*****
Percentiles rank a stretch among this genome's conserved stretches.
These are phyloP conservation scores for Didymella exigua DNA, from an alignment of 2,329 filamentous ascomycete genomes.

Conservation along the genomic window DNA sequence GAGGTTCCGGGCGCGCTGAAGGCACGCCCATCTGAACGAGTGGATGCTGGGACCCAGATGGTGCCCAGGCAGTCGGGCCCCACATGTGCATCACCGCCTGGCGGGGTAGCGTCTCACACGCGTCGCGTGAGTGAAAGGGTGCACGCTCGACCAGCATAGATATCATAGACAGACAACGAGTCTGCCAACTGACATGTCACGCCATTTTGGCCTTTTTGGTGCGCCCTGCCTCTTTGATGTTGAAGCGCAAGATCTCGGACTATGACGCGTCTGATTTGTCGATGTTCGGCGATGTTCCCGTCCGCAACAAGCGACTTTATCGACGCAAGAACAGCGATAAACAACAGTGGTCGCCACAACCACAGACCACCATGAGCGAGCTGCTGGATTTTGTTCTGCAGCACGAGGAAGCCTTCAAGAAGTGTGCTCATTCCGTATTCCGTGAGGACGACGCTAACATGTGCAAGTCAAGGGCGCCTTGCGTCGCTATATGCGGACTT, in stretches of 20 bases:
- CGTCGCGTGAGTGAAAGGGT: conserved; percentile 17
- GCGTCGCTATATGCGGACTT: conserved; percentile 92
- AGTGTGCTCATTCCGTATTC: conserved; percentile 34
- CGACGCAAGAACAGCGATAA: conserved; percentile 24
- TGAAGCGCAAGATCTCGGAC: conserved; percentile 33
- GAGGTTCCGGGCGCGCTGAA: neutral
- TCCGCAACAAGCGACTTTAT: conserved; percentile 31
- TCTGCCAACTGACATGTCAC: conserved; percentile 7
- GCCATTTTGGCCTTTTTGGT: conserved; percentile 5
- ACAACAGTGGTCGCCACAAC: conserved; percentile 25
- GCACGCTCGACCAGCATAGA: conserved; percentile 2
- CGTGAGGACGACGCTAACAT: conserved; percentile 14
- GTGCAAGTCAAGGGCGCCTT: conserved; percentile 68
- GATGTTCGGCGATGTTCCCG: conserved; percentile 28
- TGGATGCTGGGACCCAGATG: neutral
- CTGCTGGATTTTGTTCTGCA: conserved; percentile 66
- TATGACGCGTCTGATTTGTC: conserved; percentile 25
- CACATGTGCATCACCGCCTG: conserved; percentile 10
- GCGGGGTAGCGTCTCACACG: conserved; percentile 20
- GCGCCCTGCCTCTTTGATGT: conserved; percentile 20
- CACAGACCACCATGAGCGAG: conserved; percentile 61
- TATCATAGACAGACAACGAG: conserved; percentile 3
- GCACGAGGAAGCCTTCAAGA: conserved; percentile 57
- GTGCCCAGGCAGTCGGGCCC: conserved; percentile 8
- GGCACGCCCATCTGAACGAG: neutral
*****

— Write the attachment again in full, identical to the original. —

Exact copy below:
Percentiles rank a stretch among this genome's conserved stretches.
These are phyloP conservation scores for Didymella exigua DNA, from an alignment of 2,329 filamentous ascomycete genomes.

Conservation along the genomic window DNA sequence GAGGTTCCGGGCGCGCTGAAGGCACGCCCATCTGAACGAGTGGATGCTGGGACCCAGATGGTGCCCAGGCAGTCGGGCCCCACATGTGCATCACCGCCTGGCGGGGTAGCGTCTCACACGCGTCGCGTGAGTGAAAGGGTGCACGCTCGACCAGCATAGATATCATAGACAGACAACGAGTCTGCCAACTGACATGTCACGCCATTTTGGCCTTTTTGGTGCGCCCTGCCTCTTTGATGTTGAAGCGCAAGATCTCGGACTATGACGCGTCTGATTTGTCGATGTTCGGCGATGTTCCCGTCCGCAACAAGCGACTTTATCGACGCAAGAACAGCGATAAACAACAGTGGTCGCCACAACCACAGACCACCATGAGCGAGCTGCTGGATTTTGTTCTGCAGCACGAGGAAGCCTTCAAGAAGTGTGCTCATTCCGTATTCCGTGAGGACGACGCTAACATGTGCAAGTCAAGGGCGCCTTGCGTCGCTATATGCGGACTT, in stretches of 20 bases:
- CGTCGCGTGAGTGAAAGGGT: conserved; percentile 17
- GCGTCGCTATATGCGGACTT: conserved; percentile 92
- AGTGTGCTCATTCCGTATTC: conserved; percentile 34
- CGACGCAAGAACAGCGATAA: conserved; percentile 24
- TGAAGCGCAAGATCTCGGAC: conserved; percentile 33
- GAGGTTCCGGGCGCGCTGAA: neutral
- TCCGCAACAAGCGACTTTAT: conserved; percentile 31
- TCTGCCAACTGACATGTCAC: conserved; percentile 7
- GCCATTTTGGCCTTTTTGGT: conserved; percentile 5
- ACAACAGTGGTCGCCACAAC: conserved; percentile 25
- GCACGCTCGACCAGCATAGA: conserved; percentile 2
- CGTGAGGACGACGCTAACAT: conserved; percentile 14
- GTGCAAGTCAAGGGCGCCTT: conserved; percentile 68
- GATGTTCGGCGATGTTCCCG: conserved; percentile 28
- TGGATGCTGGGACCCAGATG: neutral
- CTGCTGGATTTTGTTCTGCA: conserved; percentile 66
- TATGACGCGTCTGATTTGTC: conserved; percentile 25
- CACATGTGCATCACCGCCTG: conserved; percentile 10
- GCGGGGTAGCGTCTCACACG: conserved; percentile 20
- GCGCCCTGCCTCTTTGATGT: conserved; percentile 20
- CACAGACCACCATGAGCGAG: conserved; percentile 61
- TATCATAGACAGACAACGAG: conserved; percentile 3
- GCACGAGGAAGCCTTCAAGA: conserved; percentile 57
- GTGCCCAGGCAGTCGGGCCC: conserved; percentile 8
- GGCACGCCCATCTGAACGAG: neutral